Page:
We deem the matter properly before us for review on the merits. The trial court's written judgment, which begins "the court has before it Defendant's motion to dismiss, " belies the State's characterization of the record. Clearly, the trial court did not view Rohra's amended challenge as withdrawn or otherwise waived. Moreover, even if Rohra hadn't raised the issue at trial, a defect in the information may be raised for the first time on appeal. State v. Sparks, 916 S.W.2d 234, 237 (Mo. App. S.D. 1995), citing State v. Parkhurst, 845 S.W.2d 31 (Mo. 1992). Even when first raised on appeal, an information may be deemed insufficient if (1) it does not, by any reasonable construction, charge the offense of which the defendant was convicted and (2) the defendant demonstrates actual prejudice as a result of the insufficiency. Id. As discussed below, these conditions exist in this case.

         Rohra also did not waive his claim of error by pleading guilty. It is well-settled that "a person who pleads guilty to a criminal offense has a right to challenge the sufficiency of the information or indictment by direct appeal." Dodds v. State, 60 S.W.3d 1, 6 (Mo. App. E.D. 2001).

         Lastly here, the State argues that Rohra's appellate point of error is deficient in that it attacks the trial court's denial of his motion to dismiss and not directly the subsequent indictment. "A brief impedes disposition on the merits when it is so deficient that it fails to give notice to this court and to the other parties as to the issues presented on appeal." Comp & Soft, Inc. v. AT & T Corp., 252 S.W.3d 189, 193-94 (Mo. App. E.D. 2008). Rohra's point does not impede disposition on the merits. Both the State and this court fully understand the substantive issue presented on appeal. Rohra frames his argument around the trial court's denial of his motion to dismiss because that written order contains the trial court's legal analysis for this court to review. But Rohra's brief also cites to his subsequent motion to quash the indictment and the trial court's summary denial of that motion. Clearly Rohra's point challenges that ruling as well. As a matter of policy, this court prefers to decide cases on their merits whenever possible. Id. Rohra's point of error is adequately preserved and presented for our review on the merits.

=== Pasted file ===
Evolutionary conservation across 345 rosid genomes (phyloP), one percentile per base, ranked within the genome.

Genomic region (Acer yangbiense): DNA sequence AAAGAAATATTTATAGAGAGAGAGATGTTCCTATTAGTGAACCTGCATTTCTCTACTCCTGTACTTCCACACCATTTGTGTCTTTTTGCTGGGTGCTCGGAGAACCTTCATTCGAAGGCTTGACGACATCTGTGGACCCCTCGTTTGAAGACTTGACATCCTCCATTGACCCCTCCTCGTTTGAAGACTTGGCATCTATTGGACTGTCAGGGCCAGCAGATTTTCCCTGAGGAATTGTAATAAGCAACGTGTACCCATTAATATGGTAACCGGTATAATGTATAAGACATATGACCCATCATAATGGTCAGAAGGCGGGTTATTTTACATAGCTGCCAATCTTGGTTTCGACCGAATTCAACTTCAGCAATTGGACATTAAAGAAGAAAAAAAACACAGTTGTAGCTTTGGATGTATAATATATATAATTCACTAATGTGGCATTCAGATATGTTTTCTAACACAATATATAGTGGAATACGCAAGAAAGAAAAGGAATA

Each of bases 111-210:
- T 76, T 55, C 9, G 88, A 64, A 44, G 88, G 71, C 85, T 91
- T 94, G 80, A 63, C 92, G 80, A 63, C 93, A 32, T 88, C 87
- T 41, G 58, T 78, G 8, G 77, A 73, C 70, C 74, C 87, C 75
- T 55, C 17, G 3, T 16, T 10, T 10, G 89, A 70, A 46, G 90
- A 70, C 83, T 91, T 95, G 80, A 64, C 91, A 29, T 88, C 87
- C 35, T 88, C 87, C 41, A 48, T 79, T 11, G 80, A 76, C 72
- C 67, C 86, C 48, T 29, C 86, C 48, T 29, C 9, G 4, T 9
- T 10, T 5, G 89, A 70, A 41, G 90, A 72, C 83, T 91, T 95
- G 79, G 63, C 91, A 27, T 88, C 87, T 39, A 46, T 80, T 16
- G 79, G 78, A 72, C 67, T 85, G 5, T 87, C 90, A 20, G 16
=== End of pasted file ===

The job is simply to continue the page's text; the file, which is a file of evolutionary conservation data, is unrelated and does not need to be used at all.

Missouri's felon-in-possession statute states in pertinent part:

A person commits the crime of unlawful possession of a firearm if such person knowingly has a firearm in his or her possession and such person has been convicted of a felony under the laws of this state or of a crime under the laws of any state or of the United States which, if committed within this state, would be a felony.

§571.070(1). To simplify, a person commits unlawful possession if he carries a firearm after being convicted of a crime that is a felony either in Missouri or elsewhere, if Missouri also would consider it a felony. Thus, the central dispute here is: what ...